It's a big conversation about what's invitational versus what is not. Simply put, I'd say art that glosses over the pain of life ends up feeling like you're preaching to the choir. I'm paraphrasing the line we put in the movie, but "people want religion to be a warm electric blanket, but really, it's the cross." That's a very powerful statement. The cross is an extremely powerful and dark image to be the central image for one's faith. It's an admission of suffering. I think that the serious invitational art really accepts suffering and sees the value of powerlessness versus championing power. Proselytizing art says, "If you're good, God will give you lots of money and lots of status." That kind of art is not seeking the insight that comes from a life of devotion.

That kind of insight gives you the ability to handle any set of circumstances, whether positive or negative, because you realize it's all positive. It gives you perspective, so that way you can be grateful when you're suffering because you know you're growing. When you're not suffering … hey, thank God (laughs). We're presented with a win-win situation. We just don't often see it that way.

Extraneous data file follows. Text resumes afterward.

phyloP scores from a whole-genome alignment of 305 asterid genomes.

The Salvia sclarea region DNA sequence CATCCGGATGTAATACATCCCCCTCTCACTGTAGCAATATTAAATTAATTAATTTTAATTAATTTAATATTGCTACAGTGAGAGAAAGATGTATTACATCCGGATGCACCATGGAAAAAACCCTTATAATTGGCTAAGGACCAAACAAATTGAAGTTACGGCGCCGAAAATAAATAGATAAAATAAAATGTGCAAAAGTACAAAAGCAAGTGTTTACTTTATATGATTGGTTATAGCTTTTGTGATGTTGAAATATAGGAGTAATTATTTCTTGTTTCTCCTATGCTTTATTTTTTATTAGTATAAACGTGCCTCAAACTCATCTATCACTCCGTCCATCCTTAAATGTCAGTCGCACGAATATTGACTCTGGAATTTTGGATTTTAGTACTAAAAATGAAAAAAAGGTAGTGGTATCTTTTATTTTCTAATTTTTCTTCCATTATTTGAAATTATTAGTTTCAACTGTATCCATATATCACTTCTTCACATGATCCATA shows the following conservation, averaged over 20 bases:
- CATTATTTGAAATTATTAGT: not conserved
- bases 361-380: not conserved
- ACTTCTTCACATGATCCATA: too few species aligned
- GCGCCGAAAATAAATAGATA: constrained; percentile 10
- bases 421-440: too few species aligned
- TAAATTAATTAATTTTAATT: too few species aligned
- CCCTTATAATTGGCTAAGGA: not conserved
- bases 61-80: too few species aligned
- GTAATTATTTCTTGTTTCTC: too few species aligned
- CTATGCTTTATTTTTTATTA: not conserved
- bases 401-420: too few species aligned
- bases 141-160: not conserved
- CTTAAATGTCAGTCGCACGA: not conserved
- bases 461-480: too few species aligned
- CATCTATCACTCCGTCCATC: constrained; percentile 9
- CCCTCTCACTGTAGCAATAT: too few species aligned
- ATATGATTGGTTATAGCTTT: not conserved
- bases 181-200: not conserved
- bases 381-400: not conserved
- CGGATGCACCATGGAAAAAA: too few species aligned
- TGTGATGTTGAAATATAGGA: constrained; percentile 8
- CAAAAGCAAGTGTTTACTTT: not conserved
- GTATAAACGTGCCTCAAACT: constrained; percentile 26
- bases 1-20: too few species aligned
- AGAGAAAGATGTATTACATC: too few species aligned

Thomas Merton has made an appearance now in two projects you're involved in, "First Reformed" and "Wildcat." Merton wrote that there are levels to one's prayers. Often we stay in a certain mode of petitionary prayer, but there's something transcendent when our inner life moves into something more transformative. I wonder if you see Merton's views on prayers as a helpful analogy for creative work.

I really do. What you're talking about is contemplation, which is what Merton wrote so much about. It's a hard word to really define. He was a big part of my life. I read The Seven Storey Mountain when I was 22 and it was very powerful for me, and woke me up to reading a lot of things. Richard Rohr right now is a thinker in the same vein who is talking about contemplation and how the real value of prayer is a deeper form of meditation. He's kind of guiding his congregations to think more deeply about the universe that surrounds us.

When you hold onto that greater perspective in the creative process, it starts to liberate you from your own peculiar wants and desires. That feels wonderful when you can start to see yourself as part of a larger brother and sisterhood.